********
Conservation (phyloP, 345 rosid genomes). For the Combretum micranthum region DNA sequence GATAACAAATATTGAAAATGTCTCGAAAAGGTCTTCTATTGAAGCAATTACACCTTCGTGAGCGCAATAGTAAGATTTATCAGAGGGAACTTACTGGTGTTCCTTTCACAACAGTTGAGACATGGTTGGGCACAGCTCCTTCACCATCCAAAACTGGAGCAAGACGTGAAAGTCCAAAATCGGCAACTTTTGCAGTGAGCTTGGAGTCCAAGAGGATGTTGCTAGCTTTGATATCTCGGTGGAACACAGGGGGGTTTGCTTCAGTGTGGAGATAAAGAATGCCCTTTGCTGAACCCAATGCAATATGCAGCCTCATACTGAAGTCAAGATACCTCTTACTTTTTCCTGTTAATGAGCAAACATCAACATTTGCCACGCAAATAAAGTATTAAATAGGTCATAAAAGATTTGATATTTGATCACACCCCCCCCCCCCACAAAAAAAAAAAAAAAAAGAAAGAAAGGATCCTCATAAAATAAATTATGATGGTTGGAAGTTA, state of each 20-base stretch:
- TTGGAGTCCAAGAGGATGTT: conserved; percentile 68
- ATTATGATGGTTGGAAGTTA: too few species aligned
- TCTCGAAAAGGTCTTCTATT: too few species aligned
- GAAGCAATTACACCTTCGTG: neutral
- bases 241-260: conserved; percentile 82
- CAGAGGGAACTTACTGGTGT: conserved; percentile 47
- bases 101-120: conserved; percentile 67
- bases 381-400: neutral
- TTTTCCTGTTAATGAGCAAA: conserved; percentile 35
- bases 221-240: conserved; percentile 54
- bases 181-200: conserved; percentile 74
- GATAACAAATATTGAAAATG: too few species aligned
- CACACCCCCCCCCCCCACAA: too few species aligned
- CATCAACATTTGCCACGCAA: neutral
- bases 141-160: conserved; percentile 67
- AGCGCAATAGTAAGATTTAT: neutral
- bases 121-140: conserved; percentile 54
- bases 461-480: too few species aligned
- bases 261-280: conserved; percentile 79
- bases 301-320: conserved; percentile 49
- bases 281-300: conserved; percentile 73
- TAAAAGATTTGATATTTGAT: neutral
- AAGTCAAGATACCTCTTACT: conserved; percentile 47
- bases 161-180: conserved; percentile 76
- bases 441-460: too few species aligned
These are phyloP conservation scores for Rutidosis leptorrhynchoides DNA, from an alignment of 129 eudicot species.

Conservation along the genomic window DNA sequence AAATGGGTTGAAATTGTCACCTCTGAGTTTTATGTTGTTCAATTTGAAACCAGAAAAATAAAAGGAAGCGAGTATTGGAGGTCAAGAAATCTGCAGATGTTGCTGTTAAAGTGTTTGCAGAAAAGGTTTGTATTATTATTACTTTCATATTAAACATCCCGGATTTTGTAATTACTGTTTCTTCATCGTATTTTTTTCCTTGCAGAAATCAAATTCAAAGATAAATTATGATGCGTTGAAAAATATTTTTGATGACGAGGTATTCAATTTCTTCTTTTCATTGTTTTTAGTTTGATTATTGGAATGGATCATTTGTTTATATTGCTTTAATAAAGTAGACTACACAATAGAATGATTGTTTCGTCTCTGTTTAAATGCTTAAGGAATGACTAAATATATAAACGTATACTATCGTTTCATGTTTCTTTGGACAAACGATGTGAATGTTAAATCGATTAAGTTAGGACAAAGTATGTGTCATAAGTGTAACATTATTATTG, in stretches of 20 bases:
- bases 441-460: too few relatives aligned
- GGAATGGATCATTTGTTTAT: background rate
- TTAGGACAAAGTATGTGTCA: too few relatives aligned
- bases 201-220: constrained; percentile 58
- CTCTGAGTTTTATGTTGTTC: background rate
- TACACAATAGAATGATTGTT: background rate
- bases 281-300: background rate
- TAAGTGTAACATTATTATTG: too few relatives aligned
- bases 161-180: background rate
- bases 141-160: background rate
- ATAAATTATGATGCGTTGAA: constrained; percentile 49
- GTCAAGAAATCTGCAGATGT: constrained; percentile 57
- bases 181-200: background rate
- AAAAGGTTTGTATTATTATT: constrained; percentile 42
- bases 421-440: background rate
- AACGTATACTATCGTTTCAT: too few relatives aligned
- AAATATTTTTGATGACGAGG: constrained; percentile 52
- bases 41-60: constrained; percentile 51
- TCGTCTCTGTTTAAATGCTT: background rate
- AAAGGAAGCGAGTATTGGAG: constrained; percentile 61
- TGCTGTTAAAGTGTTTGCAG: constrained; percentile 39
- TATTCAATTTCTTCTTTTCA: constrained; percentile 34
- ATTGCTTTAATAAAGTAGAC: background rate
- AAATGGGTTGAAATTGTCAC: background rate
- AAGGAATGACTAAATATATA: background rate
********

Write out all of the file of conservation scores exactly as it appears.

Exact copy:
Conservation (phyloP, 345 rosid genomes). For the Combretum micranthum region DNA sequence GATAACAAATATTGAAAATGTCTCGAAAAGGTCTTCTATTGAAGCAATTACACCTTCGTGAGCGCAATAGTAAGATTTATCAGAGGGAACTTACTGGTGTTCCTTTCACAACAGTTGAGACATGGTTGGGCACAGCTCCTTCACCATCCAAAACTGGAGCAAGACGTGAAAGTCCAAAATCGGCAACTTTTGCAGTGAGCTTGGAGTCCAAGAGGATGTTGCTAGCTTTGATATCTCGGTGGAACACAGGGGGGTTTGCTTCAGTGTGGAGATAAAGAATGCCCTTTGCTGAACCCAATGCAATATGCAGCCTCATACTGAAGTCAAGATACCTCTTACTTTTTCCTGTTAATGAGCAAACATCAACATTTGCCACGCAAATAAAGTATTAAATAGGTCATAAAAGATTTGATATTTGATCACACCCCCCCCCCCCACAAAAAAAAAAAAAAAAAGAAAGAAAGGATCCTCATAAAATAAATTATGATGGTTGGAAGTTA, state of each 20-base stretch:
- TTGGAGTCCAAGAGGATGTT: conserved; percentile 68
- ATTATGATGGTTGGAAGTTA: too few species aligned
- TCTCGAAAAGGTCTTCTATT: too few species aligned
- GAAGCAATTACACCTTCGTG: neutral
- bases 241-260: conserved; percentile 82
- CAGAGGGAACTTACTGGTGT: conserved; percentile 47
- bases 101-120: conserved; percentile 67
- bases 381-400: neutral
- TTTTCCTGTTAATGAGCAAA: conserved; percentile 35
- bases 221-240: conserved; percentile 54
- bases 181-200: conserved; percentile 74
- GATAACAAATATTGAAAATG: too few species aligned
- CACACCCCCCCCCCCCACAA: too few species aligned
- CATCAACATTTGCCACGCAA: neutral
- bases 141-160: conserved; percentile 67
- AGCGCAATAGTAAGATTTAT: neutral
- bases 121-140: conserved; percentile 54
- bases 461-480: too few species aligned
- bases 261-280: conserved; percentile 79
- bases 301-320: conserved; percentile 49
- bases 281-300: conserved; percentile 73
- TAAAAGATTTGATATTTGAT: neutral
- AAGTCAAGATACCTCTTACT: conserved; percentile 47
- bases 161-180: conserved; percentile 76
- bases 441-460: too few species aligned
These are phyloP conservation scores for Rutidosis leptorrhynchoides DNA, from an alignment of 129 eudicot species.

Conservation along the genomic window DNA sequence AAATGGGTTGAAATTGTCACCTCTGAGTTTTATGTTGTTCAATTTGAAACCAGAAAAATAAAAGGAAGCGAGTATTGGAGGTCAAGAAATCTGCAGATGTTGCTGTTAAAGTGTTTGCAGAAAAGGTTTGTATTATTATTACTTTCATATTAAACATCCCGGATTTTGTAATTACTGTTTCTTCATCGTATTTTTTTCCTTGCAGAAATCAAATTCAAAGATAAATTATGATGCGTTGAAAAATATTTTTGATGACGAGGTATTCAATTTCTTCTTTTCATTGTTTTTAGTTTGATTATTGGAATGGATCATTTGTTTATATTGCTTTAATAAAGTAGACTACACAATAGAATGATTGTTTCGTCTCTGTTTAAATGCTTAAGGAATGACTAAATATATAAACGTATACTATCGTTTCATGTTTCTTTGGACAAACGATGTGAATGTTAAATCGATTAAGTTAGGACAAAGTATGTGTCATAAGTGTAACATTATTATTG, in stretches of 20 bases:
- bases 441-460: too few relatives aligned
- GGAATGGATCATTTGTTTAT: background rate
- TTAGGACAAAGTATGTGTCA: too few relatives aligned
- bases 201-220: constrained; percentile 58
- CTCTGAGTTTTATGTTGTTC: background rate
- TACACAATAGAATGATTGTT: background rate
- bases 281-300: background rate
- TAAGTGTAACATTATTATTG: too few relatives aligned
- bases 161-180: background rate
- bases 141-160: background rate
- ATAAATTATGATGCGTTGAA: constrained; percentile 49
- GTCAAGAAATCTGCAGATGT: constrained; percentile 57
- bases 181-200: background rate
- AAAAGGTTTGTATTATTATT: constrained; percentile 42
- bases 421-440: background rate
- AACGTATACTATCGTTTCAT: too few relatives aligned
- AAATATTTTTGATGACGAGG: constrained; percentile 52
- bases 41-60: constrained; percentile 51
- TCGTCTCTGTTTAAATGCTT: background rate
- AAAGGAAGCGAGTATTGGAG: constrained; percentile 61
- TGCTGTTAAAGTGTTTGCAG: constrained; percentile 39
- TATTCAATTTCTTCTTTTCA: constrained; percentile 34
- ATTGCTTTAATAAAGTAGAC: background rate
- AAATGGGTTGAAATTGTCAC: background rate
- AAGGAATGACTAAATATATA: background rate